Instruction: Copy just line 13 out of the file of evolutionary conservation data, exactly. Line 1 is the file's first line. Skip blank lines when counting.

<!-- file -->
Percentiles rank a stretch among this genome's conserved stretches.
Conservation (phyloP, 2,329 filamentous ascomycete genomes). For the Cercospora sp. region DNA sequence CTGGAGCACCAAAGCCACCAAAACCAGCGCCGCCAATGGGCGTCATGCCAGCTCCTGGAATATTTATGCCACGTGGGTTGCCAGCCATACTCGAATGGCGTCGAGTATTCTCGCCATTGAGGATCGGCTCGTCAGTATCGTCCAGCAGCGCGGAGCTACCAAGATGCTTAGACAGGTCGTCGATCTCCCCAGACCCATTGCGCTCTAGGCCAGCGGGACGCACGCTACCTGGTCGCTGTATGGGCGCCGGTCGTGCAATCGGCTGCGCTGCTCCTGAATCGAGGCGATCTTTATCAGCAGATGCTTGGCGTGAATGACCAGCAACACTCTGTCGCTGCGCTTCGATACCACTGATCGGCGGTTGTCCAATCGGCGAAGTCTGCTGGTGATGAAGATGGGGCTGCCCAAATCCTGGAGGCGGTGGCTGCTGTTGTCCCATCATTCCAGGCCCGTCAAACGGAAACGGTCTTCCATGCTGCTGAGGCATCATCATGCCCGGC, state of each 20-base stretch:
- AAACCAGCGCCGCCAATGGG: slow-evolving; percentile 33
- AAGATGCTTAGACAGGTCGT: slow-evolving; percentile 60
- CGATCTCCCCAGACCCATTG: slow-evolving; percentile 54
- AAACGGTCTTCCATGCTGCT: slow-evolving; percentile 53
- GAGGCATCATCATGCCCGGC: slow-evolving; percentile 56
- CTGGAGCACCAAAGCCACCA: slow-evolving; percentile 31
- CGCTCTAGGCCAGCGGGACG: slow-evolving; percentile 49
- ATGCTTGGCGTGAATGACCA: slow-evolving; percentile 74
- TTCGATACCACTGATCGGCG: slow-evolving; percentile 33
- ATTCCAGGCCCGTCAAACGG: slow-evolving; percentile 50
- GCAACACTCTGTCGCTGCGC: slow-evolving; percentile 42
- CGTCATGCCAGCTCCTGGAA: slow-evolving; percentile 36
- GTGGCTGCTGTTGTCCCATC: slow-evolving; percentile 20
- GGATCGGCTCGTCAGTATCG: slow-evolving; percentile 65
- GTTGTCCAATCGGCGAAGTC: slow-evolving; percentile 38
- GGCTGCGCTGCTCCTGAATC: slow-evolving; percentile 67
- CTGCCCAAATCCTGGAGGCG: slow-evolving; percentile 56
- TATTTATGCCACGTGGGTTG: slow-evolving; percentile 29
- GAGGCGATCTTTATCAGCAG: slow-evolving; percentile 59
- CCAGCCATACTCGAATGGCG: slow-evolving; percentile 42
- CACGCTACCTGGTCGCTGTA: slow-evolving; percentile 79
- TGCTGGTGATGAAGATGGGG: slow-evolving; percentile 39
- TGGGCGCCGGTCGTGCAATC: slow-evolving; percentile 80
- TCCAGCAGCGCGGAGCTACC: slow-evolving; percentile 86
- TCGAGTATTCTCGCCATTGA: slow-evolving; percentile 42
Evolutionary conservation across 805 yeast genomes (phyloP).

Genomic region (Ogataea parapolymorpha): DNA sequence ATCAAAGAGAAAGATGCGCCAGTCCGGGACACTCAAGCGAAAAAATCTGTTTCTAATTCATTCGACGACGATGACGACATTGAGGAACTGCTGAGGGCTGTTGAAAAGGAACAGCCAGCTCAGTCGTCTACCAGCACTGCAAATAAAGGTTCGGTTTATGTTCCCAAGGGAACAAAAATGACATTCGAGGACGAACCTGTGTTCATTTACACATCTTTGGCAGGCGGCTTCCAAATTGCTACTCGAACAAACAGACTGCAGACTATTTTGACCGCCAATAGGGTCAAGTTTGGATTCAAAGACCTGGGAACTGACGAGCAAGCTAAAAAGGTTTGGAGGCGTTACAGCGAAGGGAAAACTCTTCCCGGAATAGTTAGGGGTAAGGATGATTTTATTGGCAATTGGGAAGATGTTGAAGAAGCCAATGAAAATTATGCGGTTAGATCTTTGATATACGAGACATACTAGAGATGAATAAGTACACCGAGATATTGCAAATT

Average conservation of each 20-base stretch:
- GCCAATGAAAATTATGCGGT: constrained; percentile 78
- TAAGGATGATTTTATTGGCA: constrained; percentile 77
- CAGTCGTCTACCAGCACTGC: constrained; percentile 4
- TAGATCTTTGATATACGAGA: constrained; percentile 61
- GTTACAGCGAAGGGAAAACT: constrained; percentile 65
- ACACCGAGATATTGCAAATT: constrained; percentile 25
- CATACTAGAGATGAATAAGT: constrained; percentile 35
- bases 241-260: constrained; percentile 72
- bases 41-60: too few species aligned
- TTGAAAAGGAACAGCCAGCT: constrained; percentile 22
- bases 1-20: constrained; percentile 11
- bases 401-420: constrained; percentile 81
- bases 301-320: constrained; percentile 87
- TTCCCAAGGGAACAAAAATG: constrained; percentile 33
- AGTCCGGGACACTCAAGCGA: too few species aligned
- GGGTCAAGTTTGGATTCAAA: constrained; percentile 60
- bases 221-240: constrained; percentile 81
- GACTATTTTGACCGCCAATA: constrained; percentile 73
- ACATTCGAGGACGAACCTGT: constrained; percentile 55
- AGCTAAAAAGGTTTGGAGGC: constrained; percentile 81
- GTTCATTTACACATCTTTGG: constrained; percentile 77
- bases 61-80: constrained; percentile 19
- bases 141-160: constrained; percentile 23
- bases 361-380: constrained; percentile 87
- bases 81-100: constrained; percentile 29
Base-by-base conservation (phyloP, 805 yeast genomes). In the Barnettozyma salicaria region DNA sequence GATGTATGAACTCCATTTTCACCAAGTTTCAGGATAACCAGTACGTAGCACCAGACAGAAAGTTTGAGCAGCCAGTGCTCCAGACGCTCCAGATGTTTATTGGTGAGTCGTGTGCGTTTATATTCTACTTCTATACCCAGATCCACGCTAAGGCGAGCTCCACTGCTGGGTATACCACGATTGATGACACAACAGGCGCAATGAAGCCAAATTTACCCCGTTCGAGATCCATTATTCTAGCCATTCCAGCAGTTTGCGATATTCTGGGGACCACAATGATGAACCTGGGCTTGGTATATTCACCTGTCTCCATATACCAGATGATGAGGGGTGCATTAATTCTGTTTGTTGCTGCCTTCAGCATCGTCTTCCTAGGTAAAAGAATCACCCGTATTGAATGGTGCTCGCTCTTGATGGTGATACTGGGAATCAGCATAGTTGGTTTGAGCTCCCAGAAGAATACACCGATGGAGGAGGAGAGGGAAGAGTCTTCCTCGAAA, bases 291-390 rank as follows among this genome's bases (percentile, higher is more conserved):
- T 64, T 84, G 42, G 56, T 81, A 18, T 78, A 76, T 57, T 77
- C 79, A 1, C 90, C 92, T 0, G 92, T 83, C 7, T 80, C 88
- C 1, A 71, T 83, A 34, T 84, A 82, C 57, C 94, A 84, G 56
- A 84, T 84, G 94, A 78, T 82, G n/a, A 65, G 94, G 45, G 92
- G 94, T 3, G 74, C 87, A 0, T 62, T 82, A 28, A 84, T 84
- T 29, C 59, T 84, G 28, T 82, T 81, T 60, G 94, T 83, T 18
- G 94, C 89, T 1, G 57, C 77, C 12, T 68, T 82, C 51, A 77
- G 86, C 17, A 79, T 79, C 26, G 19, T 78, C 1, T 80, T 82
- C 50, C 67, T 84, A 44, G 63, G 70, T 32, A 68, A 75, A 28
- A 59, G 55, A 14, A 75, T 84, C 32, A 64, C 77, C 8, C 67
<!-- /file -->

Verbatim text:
- GCAACACTCTGTCGCTGCGC: slow-evolving; percentile 42